Sun recruits Insignia to boost embedded Java
But there seems to be a sub-text of tough negotiation here...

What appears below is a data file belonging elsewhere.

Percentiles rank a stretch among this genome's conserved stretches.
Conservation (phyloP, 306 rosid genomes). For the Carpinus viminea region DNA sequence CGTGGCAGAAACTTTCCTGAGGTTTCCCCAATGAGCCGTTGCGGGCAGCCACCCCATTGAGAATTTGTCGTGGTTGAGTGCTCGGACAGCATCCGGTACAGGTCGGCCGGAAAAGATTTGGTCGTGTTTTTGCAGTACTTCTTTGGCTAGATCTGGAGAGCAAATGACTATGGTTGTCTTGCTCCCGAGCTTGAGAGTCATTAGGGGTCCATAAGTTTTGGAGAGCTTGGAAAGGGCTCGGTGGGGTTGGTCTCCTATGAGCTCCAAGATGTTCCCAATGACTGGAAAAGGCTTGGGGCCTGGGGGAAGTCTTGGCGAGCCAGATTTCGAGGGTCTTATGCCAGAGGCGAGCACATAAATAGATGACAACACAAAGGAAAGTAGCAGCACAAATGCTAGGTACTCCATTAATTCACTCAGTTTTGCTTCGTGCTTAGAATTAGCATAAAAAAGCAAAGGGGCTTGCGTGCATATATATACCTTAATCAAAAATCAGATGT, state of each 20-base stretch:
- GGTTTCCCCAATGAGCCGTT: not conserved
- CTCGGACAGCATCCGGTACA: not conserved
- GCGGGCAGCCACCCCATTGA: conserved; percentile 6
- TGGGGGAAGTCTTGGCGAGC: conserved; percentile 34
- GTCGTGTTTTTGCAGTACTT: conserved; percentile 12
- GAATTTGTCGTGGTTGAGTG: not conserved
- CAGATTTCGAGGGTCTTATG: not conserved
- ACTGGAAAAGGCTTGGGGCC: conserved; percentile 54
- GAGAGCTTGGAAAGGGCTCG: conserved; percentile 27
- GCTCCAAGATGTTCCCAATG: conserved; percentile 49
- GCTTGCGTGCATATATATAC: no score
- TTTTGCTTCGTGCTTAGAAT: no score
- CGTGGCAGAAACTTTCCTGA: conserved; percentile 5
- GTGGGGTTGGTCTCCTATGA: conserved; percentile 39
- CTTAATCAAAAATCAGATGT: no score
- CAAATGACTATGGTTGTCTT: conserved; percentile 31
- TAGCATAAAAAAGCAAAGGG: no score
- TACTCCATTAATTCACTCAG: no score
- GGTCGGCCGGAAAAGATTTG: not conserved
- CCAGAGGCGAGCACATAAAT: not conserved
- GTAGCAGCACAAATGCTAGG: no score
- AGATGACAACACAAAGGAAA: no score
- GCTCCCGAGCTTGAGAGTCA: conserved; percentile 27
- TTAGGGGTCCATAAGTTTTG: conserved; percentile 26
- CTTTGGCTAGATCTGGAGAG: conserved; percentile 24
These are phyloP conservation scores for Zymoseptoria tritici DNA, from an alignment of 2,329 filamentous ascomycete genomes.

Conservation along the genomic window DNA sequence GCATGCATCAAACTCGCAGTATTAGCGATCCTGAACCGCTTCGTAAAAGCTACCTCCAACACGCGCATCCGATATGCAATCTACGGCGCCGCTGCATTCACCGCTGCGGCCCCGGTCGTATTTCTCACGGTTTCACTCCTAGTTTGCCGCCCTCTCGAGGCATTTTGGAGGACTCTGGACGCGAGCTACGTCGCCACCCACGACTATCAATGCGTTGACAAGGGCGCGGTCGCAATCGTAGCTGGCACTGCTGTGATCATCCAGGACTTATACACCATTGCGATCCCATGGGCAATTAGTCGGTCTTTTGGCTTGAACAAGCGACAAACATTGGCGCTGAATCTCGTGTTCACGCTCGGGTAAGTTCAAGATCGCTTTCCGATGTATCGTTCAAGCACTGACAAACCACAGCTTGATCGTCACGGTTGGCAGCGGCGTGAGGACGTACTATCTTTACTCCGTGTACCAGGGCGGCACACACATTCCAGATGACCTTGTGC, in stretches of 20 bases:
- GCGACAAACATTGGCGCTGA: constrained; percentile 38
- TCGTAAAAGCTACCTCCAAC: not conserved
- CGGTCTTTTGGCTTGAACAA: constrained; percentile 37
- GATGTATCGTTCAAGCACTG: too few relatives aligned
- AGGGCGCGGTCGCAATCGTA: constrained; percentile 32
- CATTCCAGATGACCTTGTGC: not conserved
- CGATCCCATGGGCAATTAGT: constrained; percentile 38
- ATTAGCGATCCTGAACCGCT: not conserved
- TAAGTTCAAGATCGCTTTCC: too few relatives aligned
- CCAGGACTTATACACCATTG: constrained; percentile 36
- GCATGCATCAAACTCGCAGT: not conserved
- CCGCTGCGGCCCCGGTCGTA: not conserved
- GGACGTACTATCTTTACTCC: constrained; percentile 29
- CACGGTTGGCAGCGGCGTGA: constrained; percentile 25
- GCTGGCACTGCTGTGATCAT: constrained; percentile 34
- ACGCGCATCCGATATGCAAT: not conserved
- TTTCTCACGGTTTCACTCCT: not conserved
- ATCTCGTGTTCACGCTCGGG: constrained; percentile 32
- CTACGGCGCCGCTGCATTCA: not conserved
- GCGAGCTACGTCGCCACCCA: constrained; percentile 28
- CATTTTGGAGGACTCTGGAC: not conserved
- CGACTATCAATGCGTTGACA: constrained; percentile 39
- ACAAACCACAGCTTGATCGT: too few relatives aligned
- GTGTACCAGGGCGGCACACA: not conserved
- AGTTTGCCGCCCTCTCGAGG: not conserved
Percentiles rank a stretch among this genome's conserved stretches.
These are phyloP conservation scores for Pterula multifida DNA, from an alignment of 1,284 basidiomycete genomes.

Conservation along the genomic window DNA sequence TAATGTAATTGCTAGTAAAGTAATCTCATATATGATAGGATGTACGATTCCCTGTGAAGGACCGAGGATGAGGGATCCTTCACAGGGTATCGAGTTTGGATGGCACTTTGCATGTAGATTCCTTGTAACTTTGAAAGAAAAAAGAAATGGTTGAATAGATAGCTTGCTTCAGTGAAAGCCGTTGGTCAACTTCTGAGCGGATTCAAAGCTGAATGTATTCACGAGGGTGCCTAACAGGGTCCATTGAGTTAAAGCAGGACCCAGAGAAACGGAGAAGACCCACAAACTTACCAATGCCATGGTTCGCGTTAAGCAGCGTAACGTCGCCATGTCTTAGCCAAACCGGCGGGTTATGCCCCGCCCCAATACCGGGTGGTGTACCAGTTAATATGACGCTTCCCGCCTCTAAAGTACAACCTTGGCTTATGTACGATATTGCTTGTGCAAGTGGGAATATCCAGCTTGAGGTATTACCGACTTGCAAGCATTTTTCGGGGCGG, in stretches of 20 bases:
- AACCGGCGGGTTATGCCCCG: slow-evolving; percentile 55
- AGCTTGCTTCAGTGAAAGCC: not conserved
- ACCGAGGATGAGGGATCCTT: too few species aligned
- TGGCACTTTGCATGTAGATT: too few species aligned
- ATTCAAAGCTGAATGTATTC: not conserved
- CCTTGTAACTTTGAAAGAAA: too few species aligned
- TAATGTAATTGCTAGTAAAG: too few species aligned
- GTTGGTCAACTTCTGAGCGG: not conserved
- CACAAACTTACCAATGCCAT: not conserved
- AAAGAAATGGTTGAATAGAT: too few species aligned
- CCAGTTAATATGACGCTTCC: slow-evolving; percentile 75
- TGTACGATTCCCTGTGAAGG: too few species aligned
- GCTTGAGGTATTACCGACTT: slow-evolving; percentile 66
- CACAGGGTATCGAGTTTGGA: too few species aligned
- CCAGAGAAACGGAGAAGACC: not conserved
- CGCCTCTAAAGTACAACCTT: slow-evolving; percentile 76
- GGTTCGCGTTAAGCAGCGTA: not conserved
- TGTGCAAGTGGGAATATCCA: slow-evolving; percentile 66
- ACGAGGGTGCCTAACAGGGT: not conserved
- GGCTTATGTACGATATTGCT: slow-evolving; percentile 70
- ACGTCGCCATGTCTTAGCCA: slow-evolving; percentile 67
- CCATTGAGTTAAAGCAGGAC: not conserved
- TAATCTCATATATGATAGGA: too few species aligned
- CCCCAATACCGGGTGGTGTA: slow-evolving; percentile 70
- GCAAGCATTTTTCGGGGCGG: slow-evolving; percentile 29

Sun is beefing up its embedded Java efforts by sharing Java source code with British software developer Insignia Solutions. The two companies today announced the signing of a memorandum of understanding whereby the two companies would "work towards an agreement giving Insignia immediate [sic] access to Sun's source code for the Java platform." It seems fairly obvious that they know what they want to do, but that there's still some haggling to be done over the terms and conditions. According to Sun Java Software president Alan Baratz this is the first deal (or possibly first projected deal of a series. "We are sharing our source code with companies and individuals [what could he mean by this?] committed to compatible implementations of the Java platform," said Baratz. The Insignia deal, as and when it gets finally signed off, will clearly help both companies. Sun announced the completion of its embedded Java spec in early November, and at the same time HP unveiled its embedded Java alliance, which seemed a pretty clear move in the campaign to wrest control of Java away from Sun. Getting Insignia inside the tent will help Sun counter HP (although we can presume that the fact that they're working towards an agreement rather than announcing one means Insignia is trying to loosen the apron strings a bit). But Insignia itself needs a boost. The company is desperately clever, but its revenues from emulation software (SoftPC for Mac, and RealPC for Unix) are eroding. Earlier this year it sold its Citrix-derived product NTrigue plus a bunch of clients and a development team to Citrix. It then effectively bet the ranch on Java development. Insignia now has the Embedded Virtual Machine, and JENE, an implementation of Java for embedded systems. If one were cynical one might muse that here we have a very good development operation with product ready to roll, and a large company trying to quell an insurrection by accelerating development of products and specifications in just that area. JENE incidentally runs on Intel, Hitachi SH and MIPS, all of which are areas where Sun might be expected to be weak. ®
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